Speaking at the World Government Summit in Dubai on Monday, Musk said that enhancements were necessary so that humans could keep up with computers.
"Over time I think we will probably see a closer merger of biological intelligence and digital intelligence," Musk said. "It's mostly about the bandwidth, the speed of the connection between your brain and the digital version of yourself, particularly output."
Musk, who is fond of grandiose proclamations, explained that computers were able to communicate at "a trillion bits per second". Humans, meanwhile, are limited by our current communication methods – speaking or typing – to 10 bits per second.
That means that once a general artificial intelligence is created – capable of performing the wide range of intellectual tasks humans currently can – then humans risk becoming irrelevant.
"Some high bandwidth interface to the brain will be something that helps achieve a symbiosis between human and machine intelligence and maybe solves the control problem and the usefulness problem," Musk said, according to a report by CNBC.
While any such technology is still conceptual, it can be seen as an extension of contemporary prosthetics that are able to be controlled via electrical signals from the brain.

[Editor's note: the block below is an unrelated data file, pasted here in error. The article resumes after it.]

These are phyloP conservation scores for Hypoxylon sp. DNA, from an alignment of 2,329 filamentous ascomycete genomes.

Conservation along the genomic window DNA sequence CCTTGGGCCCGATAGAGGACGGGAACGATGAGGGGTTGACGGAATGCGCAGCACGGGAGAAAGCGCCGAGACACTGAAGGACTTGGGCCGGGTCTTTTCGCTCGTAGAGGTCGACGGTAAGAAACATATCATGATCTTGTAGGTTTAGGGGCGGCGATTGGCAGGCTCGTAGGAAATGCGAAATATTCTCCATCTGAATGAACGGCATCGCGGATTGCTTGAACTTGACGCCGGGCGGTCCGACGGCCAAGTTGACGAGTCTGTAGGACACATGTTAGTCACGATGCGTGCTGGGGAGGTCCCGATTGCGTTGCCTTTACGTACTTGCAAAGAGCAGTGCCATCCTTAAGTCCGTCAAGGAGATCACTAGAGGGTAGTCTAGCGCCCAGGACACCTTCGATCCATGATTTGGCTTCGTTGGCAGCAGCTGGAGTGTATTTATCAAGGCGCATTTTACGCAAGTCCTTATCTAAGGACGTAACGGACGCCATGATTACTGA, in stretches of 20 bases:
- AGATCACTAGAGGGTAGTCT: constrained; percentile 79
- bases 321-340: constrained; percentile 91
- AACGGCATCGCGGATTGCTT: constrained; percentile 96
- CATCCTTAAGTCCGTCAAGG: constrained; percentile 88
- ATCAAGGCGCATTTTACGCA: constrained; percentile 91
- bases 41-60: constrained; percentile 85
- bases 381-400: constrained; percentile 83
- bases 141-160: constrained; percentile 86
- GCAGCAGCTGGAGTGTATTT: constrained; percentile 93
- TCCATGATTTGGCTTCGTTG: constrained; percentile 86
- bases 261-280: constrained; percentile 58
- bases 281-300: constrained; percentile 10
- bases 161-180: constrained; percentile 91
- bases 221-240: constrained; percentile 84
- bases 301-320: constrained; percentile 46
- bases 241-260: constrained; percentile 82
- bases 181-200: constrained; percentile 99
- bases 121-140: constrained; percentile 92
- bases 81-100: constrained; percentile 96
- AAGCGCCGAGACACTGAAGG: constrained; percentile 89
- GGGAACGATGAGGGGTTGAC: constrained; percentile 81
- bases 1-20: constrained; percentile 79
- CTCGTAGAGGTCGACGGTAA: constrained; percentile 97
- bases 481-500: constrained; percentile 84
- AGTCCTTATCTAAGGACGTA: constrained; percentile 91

The first officially recognised human cyborg, Neil Harbisson, wears a head-mounted antenna attached to a chip at the back of his skull that allows him to perceive colours through sound.
Harbisson also advocated for the merger of humans and machines in an interview with Dezeen.
"Instead of using technology or wearing technology constantly, we will start becoming technology," he told Dezeen. "It's a very exciting moment in history that allows us to perceive reality in a greater way."
Such human-computer communication might be enabled by neural lace woven into the brain, something which Musk, according to his Twitter, is also working on.
Musk's talk at the World Government Summit also touched on the reality of job losses due to automation and the necessity of a universal basic income to protect people as a result.
Photography by Dan Taylor/Heisenberg Media for The Web Summit 2013.